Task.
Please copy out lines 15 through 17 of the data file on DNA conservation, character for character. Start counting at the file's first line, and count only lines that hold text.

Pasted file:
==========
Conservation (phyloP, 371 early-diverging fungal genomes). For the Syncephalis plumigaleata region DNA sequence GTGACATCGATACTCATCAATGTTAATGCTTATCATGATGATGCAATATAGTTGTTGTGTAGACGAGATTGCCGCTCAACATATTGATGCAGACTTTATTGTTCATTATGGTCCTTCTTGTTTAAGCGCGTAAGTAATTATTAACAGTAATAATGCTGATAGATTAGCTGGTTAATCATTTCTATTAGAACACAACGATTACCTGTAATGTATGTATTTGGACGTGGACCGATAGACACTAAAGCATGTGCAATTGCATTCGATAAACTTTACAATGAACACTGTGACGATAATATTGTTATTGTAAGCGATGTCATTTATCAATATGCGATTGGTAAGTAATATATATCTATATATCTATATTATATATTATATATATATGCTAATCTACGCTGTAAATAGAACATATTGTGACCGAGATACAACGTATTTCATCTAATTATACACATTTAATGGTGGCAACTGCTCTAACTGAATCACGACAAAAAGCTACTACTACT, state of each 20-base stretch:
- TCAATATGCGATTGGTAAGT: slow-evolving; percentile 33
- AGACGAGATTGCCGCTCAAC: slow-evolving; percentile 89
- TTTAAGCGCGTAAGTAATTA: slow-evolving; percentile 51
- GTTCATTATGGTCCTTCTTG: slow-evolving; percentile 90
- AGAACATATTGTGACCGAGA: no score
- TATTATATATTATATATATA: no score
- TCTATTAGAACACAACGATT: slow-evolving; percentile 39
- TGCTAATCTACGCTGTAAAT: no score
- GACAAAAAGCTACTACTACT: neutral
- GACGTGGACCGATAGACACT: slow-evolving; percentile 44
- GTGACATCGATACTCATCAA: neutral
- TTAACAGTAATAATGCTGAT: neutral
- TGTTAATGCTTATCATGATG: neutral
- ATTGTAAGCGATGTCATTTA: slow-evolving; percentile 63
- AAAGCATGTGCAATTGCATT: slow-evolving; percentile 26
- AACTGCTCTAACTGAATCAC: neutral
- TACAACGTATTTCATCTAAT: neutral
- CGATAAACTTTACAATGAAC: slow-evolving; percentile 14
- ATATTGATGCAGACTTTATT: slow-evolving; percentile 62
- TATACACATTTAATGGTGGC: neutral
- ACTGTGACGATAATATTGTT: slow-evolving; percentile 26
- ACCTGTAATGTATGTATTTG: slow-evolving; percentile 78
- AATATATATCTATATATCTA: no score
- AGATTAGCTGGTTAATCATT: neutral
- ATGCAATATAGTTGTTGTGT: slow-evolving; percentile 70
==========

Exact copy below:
- ATTGTAAGCGATGTCATTTA: slow-evolving; percentile 63
- AAAGCATGTGCAATTGCATT: slow-evolving; percentile 26
- AACTGCTCTAACTGAATCAC: neutral